Public Relations Insurance

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Public Relations Insurance Policy Information

Public Relations Insurance

Public Relations Insurance. Public relations agencies are primarily engaged in designing and implementing public relations campaigns for their clients. They also engage in lobbying, political consulting and media relations on behalf of their clients. They are paid large sums of money to engage in these activities. They are often needed because a situation is already delicate and their expertise is required to smooth things over.

But even the most tactful and strategic PR professionals sometimes find themselves on the receiving end of angry accusations of libel, slander, or defamation. Unintended plagiarism & client record theft are other common causes of claims against your firm. Defending yourself against negligence claims like these costs time, money and can damage your own & your firm's reputation - that's why it's important to be fully covered.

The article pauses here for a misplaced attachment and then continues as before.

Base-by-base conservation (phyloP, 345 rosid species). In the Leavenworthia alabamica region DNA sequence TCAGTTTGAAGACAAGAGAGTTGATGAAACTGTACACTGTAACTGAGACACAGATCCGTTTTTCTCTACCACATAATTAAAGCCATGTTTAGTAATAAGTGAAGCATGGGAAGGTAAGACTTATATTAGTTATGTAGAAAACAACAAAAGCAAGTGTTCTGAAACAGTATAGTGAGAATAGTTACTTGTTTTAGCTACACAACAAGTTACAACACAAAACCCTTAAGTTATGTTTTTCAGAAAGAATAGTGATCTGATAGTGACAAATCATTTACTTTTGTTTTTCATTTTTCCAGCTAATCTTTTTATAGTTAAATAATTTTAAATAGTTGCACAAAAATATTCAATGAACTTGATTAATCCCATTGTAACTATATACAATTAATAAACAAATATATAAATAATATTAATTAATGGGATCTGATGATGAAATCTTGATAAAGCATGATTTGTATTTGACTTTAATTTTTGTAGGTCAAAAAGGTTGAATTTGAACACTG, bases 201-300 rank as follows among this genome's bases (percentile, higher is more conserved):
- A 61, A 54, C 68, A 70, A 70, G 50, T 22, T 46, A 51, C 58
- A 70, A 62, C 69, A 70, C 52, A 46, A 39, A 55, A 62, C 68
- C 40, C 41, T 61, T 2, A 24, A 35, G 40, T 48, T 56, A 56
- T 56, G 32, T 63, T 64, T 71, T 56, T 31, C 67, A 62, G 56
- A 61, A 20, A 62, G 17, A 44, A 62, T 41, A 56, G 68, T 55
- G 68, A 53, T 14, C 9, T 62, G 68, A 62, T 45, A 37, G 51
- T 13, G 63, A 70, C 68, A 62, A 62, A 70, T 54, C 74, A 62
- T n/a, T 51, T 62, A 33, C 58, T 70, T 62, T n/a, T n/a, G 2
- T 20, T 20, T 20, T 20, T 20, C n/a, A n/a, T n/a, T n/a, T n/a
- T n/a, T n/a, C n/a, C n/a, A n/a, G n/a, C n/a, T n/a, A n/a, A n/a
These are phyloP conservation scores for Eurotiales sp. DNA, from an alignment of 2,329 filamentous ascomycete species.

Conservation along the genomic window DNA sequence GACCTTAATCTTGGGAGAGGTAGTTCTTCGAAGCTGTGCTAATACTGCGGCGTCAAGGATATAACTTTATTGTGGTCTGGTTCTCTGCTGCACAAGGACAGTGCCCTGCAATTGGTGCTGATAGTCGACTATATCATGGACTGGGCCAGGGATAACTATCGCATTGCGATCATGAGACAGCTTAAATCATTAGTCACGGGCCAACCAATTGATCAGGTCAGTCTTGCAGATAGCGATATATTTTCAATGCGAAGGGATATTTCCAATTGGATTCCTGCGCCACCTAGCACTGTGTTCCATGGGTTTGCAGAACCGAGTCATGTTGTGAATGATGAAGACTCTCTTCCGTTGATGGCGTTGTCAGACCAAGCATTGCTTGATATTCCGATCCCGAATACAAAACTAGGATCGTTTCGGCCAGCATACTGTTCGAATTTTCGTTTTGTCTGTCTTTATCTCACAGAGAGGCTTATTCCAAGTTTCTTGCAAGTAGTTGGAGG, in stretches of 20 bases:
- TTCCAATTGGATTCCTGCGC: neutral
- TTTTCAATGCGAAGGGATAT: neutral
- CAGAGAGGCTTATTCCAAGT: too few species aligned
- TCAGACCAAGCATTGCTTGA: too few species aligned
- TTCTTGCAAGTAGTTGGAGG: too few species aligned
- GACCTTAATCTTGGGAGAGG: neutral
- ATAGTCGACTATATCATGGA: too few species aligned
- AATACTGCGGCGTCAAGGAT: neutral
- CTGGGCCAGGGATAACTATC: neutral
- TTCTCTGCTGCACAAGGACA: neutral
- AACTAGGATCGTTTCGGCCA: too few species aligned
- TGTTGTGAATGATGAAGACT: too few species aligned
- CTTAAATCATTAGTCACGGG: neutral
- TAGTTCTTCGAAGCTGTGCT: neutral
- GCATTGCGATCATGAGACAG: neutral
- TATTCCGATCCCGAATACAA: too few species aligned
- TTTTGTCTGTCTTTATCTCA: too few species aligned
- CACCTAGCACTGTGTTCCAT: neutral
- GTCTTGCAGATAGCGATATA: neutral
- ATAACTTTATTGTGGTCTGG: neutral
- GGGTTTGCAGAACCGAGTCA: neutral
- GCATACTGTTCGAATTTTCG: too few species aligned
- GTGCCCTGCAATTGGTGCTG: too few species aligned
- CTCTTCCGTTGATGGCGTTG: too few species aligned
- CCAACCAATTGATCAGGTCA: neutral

If a client sues your firm, how much would it cost? For most firms, the cost of a lawsuit - often six or seven figures - could be devastating. Fortunately, public relations insurance can help offer protection by paying for your legal expenses.

Public relations insurance protects your PR firm from lawsuits with rates as low as $37/mo. Get a fast quote and your certificate of insurance now.

How Much Does Public Relations Insurance Cost?

The average price of a standard $1,000,000/$2,000,000 General Liability Insurance policy for small public relations firms ranges from $37 to $59 per month based on location, size, payroll, sales and experience.

Why Do PR Firms Need Professional Liability Insurance?